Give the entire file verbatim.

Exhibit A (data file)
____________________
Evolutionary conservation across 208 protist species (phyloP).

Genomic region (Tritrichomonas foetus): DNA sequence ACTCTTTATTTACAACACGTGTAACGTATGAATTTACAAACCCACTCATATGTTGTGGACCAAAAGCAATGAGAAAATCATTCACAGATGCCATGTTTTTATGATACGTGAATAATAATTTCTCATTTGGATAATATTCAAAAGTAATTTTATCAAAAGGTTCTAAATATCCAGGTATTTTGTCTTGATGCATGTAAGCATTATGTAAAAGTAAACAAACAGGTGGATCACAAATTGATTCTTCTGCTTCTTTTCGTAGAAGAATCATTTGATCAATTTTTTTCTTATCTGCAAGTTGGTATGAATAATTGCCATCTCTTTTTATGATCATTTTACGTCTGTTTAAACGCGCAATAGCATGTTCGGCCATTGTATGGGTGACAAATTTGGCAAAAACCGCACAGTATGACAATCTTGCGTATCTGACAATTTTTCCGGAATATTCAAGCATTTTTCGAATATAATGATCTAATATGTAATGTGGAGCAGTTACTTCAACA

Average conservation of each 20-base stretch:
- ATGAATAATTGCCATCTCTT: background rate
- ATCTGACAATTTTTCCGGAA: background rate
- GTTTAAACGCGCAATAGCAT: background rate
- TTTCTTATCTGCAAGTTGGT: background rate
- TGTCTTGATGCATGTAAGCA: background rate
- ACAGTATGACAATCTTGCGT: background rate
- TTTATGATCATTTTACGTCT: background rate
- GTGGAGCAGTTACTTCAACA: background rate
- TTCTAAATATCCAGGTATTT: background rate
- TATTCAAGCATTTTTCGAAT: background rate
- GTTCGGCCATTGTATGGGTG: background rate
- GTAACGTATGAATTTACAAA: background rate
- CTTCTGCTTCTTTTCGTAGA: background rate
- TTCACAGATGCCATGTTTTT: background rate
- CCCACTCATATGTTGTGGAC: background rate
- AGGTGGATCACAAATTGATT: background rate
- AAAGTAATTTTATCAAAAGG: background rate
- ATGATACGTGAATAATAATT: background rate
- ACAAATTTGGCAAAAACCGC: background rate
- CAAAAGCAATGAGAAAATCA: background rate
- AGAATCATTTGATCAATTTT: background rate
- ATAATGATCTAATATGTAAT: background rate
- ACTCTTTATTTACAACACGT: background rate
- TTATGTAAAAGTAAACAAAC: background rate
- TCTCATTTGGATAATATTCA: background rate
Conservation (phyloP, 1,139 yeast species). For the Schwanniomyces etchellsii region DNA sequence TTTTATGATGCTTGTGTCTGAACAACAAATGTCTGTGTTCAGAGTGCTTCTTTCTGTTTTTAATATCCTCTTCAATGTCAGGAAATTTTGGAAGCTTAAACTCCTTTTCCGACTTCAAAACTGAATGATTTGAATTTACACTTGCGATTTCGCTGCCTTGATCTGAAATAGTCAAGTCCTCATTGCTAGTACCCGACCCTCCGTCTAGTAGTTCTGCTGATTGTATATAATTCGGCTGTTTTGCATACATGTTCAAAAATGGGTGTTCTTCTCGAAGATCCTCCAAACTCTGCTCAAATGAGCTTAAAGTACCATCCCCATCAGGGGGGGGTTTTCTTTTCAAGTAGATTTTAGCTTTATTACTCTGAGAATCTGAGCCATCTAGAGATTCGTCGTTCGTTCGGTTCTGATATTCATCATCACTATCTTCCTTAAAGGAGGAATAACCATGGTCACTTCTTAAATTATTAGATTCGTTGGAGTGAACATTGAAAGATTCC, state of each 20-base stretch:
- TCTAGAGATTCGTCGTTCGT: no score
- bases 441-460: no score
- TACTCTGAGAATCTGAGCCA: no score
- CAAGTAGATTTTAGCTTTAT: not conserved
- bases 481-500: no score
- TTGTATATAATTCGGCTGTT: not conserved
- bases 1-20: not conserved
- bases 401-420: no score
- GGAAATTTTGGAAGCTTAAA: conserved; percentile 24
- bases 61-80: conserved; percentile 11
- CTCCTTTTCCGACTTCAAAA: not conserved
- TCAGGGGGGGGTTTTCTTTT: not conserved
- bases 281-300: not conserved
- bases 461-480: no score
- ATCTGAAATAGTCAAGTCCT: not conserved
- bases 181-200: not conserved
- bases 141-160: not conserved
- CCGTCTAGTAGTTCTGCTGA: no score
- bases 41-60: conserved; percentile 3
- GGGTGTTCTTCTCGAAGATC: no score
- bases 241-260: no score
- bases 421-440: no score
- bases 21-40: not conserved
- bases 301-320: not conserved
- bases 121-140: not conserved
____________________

Evolutionary conservation across 208 protist species (phyloP).

Genomic region (Tritrichomonas foetus): DNA sequence ACTCTTTATTTACAACACGTGTAACGTATGAATTTACAAACCCACTCATATGTTGTGGACCAAAAGCAATGAGAAAATCATTCACAGATGCCATGTTTTTATGATACGTGAATAATAATTTCTCATTTGGATAATATTCAAAAGTAATTTTATCAAAAGGTTCTAAATATCCAGGTATTTTGTCTTGATGCATGTAAGCATTATGTAAAAGTAAACAAACAGGTGGATCACAAATTGATTCTTCTGCTTCTTTTCGTAGAAGAATCATTTGATCAATTTTTTTCTTATCTGCAAGTTGGTATGAATAATTGCCATCTCTTTTTATGATCATTTTACGTCTGTTTAAACGCGCAATAGCATGTTCGGCCATTGTATGGGTGACAAATTTGGCAAAAACCGCACAGTATGACAATCTTGCGTATCTGACAATTTTTCCGGAATATTCAAGCATTTTTCGAATATAATGATCTAATATGTAATGTGGAGCAGTTACTTCAACA

Average conservation of each 20-base stretch:
- ATGAATAATTGCCATCTCTT: background rate
- ATCTGACAATTTTTCCGGAA: background rate
- GTTTAAACGCGCAATAGCAT: background rate
- TTTCTTATCTGCAAGTTGGT: background rate
- TGTCTTGATGCATGTAAGCA: background rate
- ACAGTATGACAATCTTGCGT: background rate
- TTTATGATCATTTTACGTCT: background rate
- GTGGAGCAGTTACTTCAACA: background rate
- TTCTAAATATCCAGGTATTT: background rate
- TATTCAAGCATTTTTCGAAT: background rate
- GTTCGGCCATTGTATGGGTG: background rate
- GTAACGTATGAATTTACAAA: background rate
- CTTCTGCTTCTTTTCGTAGA: background rate
- TTCACAGATGCCATGTTTTT: background rate
- CCCACTCATATGTTGTGGAC: background rate
- AGGTGGATCACAAATTGATT: background rate
- AAAGTAATTTTATCAAAAGG: background rate
- ATGATACGTGAATAATAATT: background rate
- ACAAATTTGGCAAAAACCGC: background rate
- CAAAAGCAATGAGAAAATCA: background rate
- AGAATCATTTGATCAATTTT: background rate
- ATAATGATCTAATATGTAAT: background rate
- ACTCTTTATTTACAACACGT: background rate
- TTATGTAAAAGTAAACAAAC: background rate
- TCTCATTTGGATAATATTCA: background rate
Conservation (phyloP, 1,139 yeast species). For the Schwanniomyces etchellsii region DNA sequence TTTTATGATGCTTGTGTCTGAACAACAAATGTCTGTGTTCAGAGTGCTTCTTTCTGTTTTTAATATCCTCTTCAATGTCAGGAAATTTTGGAAGCTTAAACTCCTTTTCCGACTTCAAAACTGAATGATTTGAATTTACACTTGCGATTTCGCTGCCTTGATCTGAAATAGTCAAGTCCTCATTGCTAGTACCCGACCCTCCGTCTAGTAGTTCTGCTGATTGTATATAATTCGGCTGTTTTGCATACATGTTCAAAAATGGGTGTTCTTCTCGAAGATCCTCCAAACTCTGCTCAAATGAGCTTAAAGTACCATCCCCATCAGGGGGGGGTTTTCTTTTCAAGTAGATTTTAGCTTTATTACTCTGAGAATCTGAGCCATCTAGAGATTCGTCGTTCGTTCGGTTCTGATATTCATCATCACTATCTTCCTTAAAGGAGGAATAACCATGGTCACTTCTTAAATTATTAGATTCGTTGGAGTGAACATTGAAAGATTCC, state of each 20-base stretch:
- TCTAGAGATTCGTCGTTCGT: no score
- bases 441-460: no score
- TACTCTGAGAATCTGAGCCA: no score
- CAAGTAGATTTTAGCTTTAT: not conserved
- bases 481-500: no score
- TTGTATATAATTCGGCTGTT: not conserved
- bases 1-20: not conserved
- bases 401-420: no score
- GGAAATTTTGGAAGCTTAAA: conserved; percentile 24
- bases 61-80: conserved; percentile 11
- CTCCTTTTCCGACTTCAAAA: not conserved
- TCAGGGGGGGGTTTTCTTTT: not conserved
- bases 281-300: not conserved
- bases 461-480: no score
- ATCTGAAATAGTCAAGTCCT: not conserved
- bases 181-200: not conserved
- bases 141-160: not conserved
- CCGTCTAGTAGTTCTGCTGA: no score
- bases 41-60: conserved; percentile 3
- GGGTGTTCTTCTCGAAGATC: no score
- bases 241-260: no score
- bases 421-440: no score
- bases 21-40: not conserved
- bases 301-320: not conserved
- bases 121-140: not conserved